Behind the scenes, NETC has recently consolidated several programs at the Navy Enterprise Data Center in New Orleans, including Navy e-Learning as one of the largest distance learning environments in the world with 14,000 courses; Corporate Enterprise Training Activity Resource Systems (CeTARS) for MPT&E training data management; and Authoring Instructional Materials (AIM), used in developing instructional materials for Navy instructor-led training.

NETC is the largest shore command in the Navy and is comprised of more than 12,000 military and staff personnel at more than 230 subordinate activities and detachments in the United States and at remote sites overseas. NETC provides training and education to more than 31,000 students on any given day.

Sailor 2025 is comprised of nearly 45 initiatives to improve and modernize personnel management and training systems to more effectively recruit, develop, manage, reward, and retain the force of tomorrow. It is focused on empowering Sailors, updating policies, procedures, and operating systems, and providing the right training at the right time in the right way to ensure Sailors are ready for the Fleet. Sailor 2025 is organized into three main lines of effort, specifically Personnel System Modernization, Ready Relevant Learning and Career Readiness.

For additional information on the Naval Education and Training Command, visit the NETC website: https://www.netc.navy.mil or http://www.navy.mil/local/cnet/. Follow us on Facebook at http://www.facebook.com/netcpao and Twitter @netcpao.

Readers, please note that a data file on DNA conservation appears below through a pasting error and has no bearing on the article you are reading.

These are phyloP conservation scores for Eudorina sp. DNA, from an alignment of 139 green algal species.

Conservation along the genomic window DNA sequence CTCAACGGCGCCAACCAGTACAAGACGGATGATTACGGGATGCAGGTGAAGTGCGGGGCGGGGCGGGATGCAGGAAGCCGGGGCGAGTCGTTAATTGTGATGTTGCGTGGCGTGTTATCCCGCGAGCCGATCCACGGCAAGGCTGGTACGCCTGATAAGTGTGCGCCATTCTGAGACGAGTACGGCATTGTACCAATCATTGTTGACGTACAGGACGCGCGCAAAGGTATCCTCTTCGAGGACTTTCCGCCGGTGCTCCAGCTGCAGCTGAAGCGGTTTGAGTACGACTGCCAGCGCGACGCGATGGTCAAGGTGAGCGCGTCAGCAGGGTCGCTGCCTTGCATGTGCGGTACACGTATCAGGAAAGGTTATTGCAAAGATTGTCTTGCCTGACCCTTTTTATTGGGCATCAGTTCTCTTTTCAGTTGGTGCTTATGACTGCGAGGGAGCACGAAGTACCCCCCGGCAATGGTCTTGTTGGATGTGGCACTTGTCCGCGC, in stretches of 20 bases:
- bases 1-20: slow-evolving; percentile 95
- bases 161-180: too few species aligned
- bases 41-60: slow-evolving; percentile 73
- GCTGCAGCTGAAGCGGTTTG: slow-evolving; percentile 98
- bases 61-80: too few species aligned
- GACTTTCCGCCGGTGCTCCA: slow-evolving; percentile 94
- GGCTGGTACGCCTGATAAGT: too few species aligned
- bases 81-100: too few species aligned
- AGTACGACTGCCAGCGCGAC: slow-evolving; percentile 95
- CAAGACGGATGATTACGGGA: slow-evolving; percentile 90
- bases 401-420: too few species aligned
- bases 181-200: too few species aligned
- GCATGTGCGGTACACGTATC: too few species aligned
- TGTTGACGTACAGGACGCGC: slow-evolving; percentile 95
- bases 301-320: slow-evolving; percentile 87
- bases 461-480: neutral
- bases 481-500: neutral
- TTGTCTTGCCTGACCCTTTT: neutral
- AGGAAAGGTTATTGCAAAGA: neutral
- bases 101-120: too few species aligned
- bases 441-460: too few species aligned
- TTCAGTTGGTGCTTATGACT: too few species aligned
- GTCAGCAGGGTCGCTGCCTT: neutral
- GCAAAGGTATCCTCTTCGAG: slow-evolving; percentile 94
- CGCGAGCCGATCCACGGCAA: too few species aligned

For more information, visit http://www.navy.mil/, http://www.facebook.com/usnavy/, or http://www.twitter.com/usnavy/.

For more news from Naval Education and Training Command, visit www.navy.mil/local/cnet/.

PENSACOLA, Fla. (Dec. 15, 2017) Assistant Deputy Chief of Naval Operations (Manpower, Personnel, Training & Education) Frank DiGiovanni discusses ongoing information technology (IT) initiatives with Naval Education and Training Command (NETC) IT staff. As part of Sailor 2025's Ready, Relevant Learning initiative, NETC is working on leveraging learning technology to modernize training modes and maximize their impact and relevance to better provide Sailors with the right training at the right time in their careers.  U.S. Navy photo by Carla M. McCarthy/Released
PENSACOLA, Fla. (Dec. 15, 2017) Assistant Deputy Chief of Naval Operations (Manpower, Personnel, Training & Education) Frank DiGiovanni discusses ongoing information technology (IT) initiatives with Naval Education and Training Command (NETC) IT staff. As part of Sailor 2025's Ready, Relevant Learning initiative, NETC is working on leveraging learning technology to modernize training modes and maximize their impact and relevance to better provide Sailors with the right training at the right time in their careers. U.S. Navy photo by Carla M. McCarthy/Released